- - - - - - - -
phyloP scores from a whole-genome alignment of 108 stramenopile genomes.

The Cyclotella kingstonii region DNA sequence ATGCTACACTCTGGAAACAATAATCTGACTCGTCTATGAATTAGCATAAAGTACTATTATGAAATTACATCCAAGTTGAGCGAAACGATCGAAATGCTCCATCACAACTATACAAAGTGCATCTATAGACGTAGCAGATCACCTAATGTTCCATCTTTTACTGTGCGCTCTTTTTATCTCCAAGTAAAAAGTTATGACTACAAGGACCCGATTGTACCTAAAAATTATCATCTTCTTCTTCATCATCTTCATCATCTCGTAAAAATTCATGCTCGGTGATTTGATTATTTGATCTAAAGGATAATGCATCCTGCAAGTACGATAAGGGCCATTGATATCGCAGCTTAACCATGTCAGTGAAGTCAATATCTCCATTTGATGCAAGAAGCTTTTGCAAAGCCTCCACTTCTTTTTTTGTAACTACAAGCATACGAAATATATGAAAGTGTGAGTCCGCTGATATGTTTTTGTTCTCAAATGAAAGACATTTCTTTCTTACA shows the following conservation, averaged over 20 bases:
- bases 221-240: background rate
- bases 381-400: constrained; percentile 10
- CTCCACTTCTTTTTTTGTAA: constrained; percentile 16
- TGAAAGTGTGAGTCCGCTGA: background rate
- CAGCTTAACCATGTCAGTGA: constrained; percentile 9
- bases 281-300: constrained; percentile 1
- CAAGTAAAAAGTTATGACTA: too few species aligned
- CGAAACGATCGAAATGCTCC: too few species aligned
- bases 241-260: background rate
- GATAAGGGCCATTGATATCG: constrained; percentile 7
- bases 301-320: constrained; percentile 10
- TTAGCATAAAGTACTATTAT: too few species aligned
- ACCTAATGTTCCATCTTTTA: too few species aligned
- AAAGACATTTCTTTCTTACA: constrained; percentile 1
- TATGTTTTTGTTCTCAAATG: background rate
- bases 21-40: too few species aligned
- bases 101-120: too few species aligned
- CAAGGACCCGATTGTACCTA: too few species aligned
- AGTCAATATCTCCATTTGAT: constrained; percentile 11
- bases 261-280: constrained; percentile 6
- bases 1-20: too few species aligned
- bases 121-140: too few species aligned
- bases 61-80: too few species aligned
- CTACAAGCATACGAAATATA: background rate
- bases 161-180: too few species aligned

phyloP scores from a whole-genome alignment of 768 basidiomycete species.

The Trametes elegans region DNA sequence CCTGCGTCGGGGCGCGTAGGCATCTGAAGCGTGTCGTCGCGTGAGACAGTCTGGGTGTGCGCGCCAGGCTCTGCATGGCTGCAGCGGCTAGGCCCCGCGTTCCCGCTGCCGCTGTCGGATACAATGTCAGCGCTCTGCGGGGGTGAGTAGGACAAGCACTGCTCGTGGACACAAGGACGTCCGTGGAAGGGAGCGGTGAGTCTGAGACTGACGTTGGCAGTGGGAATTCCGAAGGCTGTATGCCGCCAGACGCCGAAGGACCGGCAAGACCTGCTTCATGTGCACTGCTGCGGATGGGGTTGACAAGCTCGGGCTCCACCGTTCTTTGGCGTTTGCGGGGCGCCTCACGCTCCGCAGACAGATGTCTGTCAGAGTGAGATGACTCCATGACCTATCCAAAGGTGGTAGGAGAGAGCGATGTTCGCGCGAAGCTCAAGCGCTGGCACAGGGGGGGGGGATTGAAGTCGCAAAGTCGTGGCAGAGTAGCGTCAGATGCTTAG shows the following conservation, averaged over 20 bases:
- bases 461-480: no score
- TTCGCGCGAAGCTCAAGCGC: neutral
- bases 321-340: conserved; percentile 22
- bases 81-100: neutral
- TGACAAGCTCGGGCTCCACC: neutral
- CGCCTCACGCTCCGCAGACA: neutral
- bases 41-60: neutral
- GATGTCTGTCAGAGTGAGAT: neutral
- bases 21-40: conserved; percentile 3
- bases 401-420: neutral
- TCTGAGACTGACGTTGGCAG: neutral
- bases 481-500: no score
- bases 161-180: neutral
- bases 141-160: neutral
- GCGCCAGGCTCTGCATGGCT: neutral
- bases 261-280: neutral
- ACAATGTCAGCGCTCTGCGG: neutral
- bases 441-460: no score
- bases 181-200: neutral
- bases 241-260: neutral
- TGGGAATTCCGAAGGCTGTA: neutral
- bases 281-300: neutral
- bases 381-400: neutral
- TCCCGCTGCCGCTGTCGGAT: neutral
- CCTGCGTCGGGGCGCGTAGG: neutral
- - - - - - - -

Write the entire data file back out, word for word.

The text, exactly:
phyloP scores from a whole-genome alignment of 108 stramenopile genomes.

The Cyclotella kingstonii region DNA sequence ATGCTACACTCTGGAAACAATAATCTGACTCGTCTATGAATTAGCATAAAGTACTATTATGAAATTACATCCAAGTTGAGCGAAACGATCGAAATGCTCCATCACAACTATACAAAGTGCATCTATAGACGTAGCAGATCACCTAATGTTCCATCTTTTACTGTGCGCTCTTTTTATCTCCAAGTAAAAAGTTATGACTACAAGGACCCGATTGTACCTAAAAATTATCATCTTCTTCTTCATCATCTTCATCATCTCGTAAAAATTCATGCTCGGTGATTTGATTATTTGATCTAAAGGATAATGCATCCTGCAAGTACGATAAGGGCCATTGATATCGCAGCTTAACCATGTCAGTGAAGTCAATATCTCCATTTGATGCAAGAAGCTTTTGCAAAGCCTCCACTTCTTTTTTTGTAACTACAAGCATACGAAATATATGAAAGTGTGAGTCCGCTGATATGTTTTTGTTCTCAAATGAAAGACATTTCTTTCTTACA shows the following conservation, averaged over 20 bases:
- bases 221-240: background rate
- bases 381-400: constrained; percentile 10
- CTCCACTTCTTTTTTTGTAA: constrained; percentile 16
- TGAAAGTGTGAGTCCGCTGA: background rate
- CAGCTTAACCATGTCAGTGA: constrained; percentile 9
- bases 281-300: constrained; percentile 1
- CAAGTAAAAAGTTATGACTA: too few species aligned
- CGAAACGATCGAAATGCTCC: too few species aligned
- bases 241-260: background rate
- GATAAGGGCCATTGATATCG: constrained; percentile 7
- bases 301-320: constrained; percentile 10
- TTAGCATAAAGTACTATTAT: too few species aligned
- ACCTAATGTTCCATCTTTTA: too few species aligned
- AAAGACATTTCTTTCTTACA: constrained; percentile 1
- TATGTTTTTGTTCTCAAATG: background rate
- bases 21-40: too few species aligned
- bases 101-120: too few species aligned
- CAAGGACCCGATTGTACCTA: too few species aligned
- AGTCAATATCTCCATTTGAT: constrained; percentile 11
- bases 261-280: constrained; percentile 6
- bases 1-20: too few species aligned
- bases 121-140: too few species aligned
- bases 61-80: too few species aligned
- CTACAAGCATACGAAATATA: background rate
- bases 161-180: too few species aligned

phyloP scores from a whole-genome alignment of 768 basidiomycete species.

The Trametes elegans region DNA sequence CCTGCGTCGGGGCGCGTAGGCATCTGAAGCGTGTCGTCGCGTGAGACAGTCTGGGTGTGCGCGCCAGGCTCTGCATGGCTGCAGCGGCTAGGCCCCGCGTTCCCGCTGCCGCTGTCGGATACAATGTCAGCGCTCTGCGGGGGTGAGTAGGACAAGCACTGCTCGTGGACACAAGGACGTCCGTGGAAGGGAGCGGTGAGTCTGAGACTGACGTTGGCAGTGGGAATTCCGAAGGCTGTATGCCGCCAGACGCCGAAGGACCGGCAAGACCTGCTTCATGTGCACTGCTGCGGATGGGGTTGACAAGCTCGGGCTCCACCGTTCTTTGGCGTTTGCGGGGCGCCTCACGCTCCGCAGACAGATGTCTGTCAGAGTGAGATGACTCCATGACCTATCCAAAGGTGGTAGGAGAGAGCGATGTTCGCGCGAAGCTCAAGCGCTGGCACAGGGGGGGGGGATTGAAGTCGCAAAGTCGTGGCAGAGTAGCGTCAGATGCTTAG shows the following conservation, averaged over 20 bases:
- bases 461-480: no score
- TTCGCGCGAAGCTCAAGCGC: neutral
- bases 321-340: conserved; percentile 22
- bases 81-100: neutral
- TGACAAGCTCGGGCTCCACC: neutral
- CGCCTCACGCTCCGCAGACA: neutral
- bases 41-60: neutral
- GATGTCTGTCAGAGTGAGAT: neutral
- bases 21-40: conserved; percentile 3
- bases 401-420: neutral
- TCTGAGACTGACGTTGGCAG: neutral
- bases 481-500: no score
- bases 161-180: neutral
- bases 141-160: neutral
- GCGCCAGGCTCTGCATGGCT: neutral
- bases 261-280: neutral
- ACAATGTCAGCGCTCTGCGG: neutral
- bases 441-460: no score
- bases 181-200: neutral
- bases 241-260: neutral
- TGGGAATTCCGAAGGCTGTA: neutral
- bases 281-300: neutral
- bases 381-400: neutral
- TCCCGCTGCCGCTGTCGGAT: neutral
- CCTGCGTCGGGGCGCGTAGG: neutral